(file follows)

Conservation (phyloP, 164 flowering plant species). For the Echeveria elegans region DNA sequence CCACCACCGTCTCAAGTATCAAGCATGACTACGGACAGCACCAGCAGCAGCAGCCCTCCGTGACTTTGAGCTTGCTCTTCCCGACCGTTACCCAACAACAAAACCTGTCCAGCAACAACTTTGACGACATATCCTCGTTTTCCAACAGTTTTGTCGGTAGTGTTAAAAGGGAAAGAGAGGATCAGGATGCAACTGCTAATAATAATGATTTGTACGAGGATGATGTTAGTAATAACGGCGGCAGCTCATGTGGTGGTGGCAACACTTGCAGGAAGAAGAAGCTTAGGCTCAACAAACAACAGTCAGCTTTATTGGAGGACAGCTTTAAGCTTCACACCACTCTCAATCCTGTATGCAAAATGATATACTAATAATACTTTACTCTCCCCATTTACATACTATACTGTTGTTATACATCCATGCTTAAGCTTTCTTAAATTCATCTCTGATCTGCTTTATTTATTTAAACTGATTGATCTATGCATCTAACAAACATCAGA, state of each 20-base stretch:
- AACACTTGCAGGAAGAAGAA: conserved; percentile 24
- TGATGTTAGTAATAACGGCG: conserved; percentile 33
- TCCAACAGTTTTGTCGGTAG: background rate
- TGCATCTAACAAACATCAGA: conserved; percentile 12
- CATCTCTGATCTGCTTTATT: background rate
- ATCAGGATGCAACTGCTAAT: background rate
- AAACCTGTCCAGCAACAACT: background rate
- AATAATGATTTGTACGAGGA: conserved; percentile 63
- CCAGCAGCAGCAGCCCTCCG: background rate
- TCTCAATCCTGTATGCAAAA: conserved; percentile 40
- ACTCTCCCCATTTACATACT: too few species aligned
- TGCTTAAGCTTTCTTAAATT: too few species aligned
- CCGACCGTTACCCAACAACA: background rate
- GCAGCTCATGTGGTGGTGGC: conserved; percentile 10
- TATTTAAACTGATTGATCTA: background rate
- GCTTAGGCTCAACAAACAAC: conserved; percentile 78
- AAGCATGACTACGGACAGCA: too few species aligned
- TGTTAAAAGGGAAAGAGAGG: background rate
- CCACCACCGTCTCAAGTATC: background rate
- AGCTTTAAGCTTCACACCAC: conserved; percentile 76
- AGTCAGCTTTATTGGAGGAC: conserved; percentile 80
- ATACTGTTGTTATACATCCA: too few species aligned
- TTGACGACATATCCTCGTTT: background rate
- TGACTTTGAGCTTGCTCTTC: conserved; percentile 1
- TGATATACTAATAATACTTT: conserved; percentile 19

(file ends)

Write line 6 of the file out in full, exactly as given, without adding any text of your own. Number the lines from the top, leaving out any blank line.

- CATCTCTGATCTGCTTTATT: background rate